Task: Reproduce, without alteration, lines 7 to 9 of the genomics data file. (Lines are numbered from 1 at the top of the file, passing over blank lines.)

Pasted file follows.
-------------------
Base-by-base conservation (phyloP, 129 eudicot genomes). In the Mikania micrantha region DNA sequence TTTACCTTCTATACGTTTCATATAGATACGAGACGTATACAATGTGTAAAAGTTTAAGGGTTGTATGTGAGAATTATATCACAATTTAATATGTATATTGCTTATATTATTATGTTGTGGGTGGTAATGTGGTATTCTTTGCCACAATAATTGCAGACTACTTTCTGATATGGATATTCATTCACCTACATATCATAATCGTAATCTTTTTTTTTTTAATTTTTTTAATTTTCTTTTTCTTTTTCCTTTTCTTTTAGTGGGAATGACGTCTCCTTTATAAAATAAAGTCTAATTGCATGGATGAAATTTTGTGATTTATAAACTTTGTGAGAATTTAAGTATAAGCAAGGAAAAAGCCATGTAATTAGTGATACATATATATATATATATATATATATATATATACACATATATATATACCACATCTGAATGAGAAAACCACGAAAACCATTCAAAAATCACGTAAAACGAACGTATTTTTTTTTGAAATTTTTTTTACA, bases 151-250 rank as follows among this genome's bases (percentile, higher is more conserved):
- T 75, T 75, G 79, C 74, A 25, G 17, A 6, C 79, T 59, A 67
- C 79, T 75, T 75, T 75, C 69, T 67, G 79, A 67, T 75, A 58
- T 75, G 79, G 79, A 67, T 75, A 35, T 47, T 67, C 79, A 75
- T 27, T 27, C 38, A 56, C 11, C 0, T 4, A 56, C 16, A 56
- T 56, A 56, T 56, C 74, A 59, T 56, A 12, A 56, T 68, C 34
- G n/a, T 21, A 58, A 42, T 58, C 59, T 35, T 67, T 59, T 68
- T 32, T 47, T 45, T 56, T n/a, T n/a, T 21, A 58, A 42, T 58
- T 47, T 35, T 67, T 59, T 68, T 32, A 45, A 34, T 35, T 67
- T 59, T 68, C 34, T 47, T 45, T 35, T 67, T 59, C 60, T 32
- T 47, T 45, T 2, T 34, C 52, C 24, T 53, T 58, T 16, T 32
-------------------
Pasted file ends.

- G n/a, T 21, A 58, A 42, T 58, C 59, T 35, T 67, T 59, T 68
- T 32, T 47, T 45, T 56, T n/a, T n/a, T 21, A 58, A 42, T 58
- T 47, T 35, T 67, T 59, T 68, T 32, A 45, A 34, T 35, T 67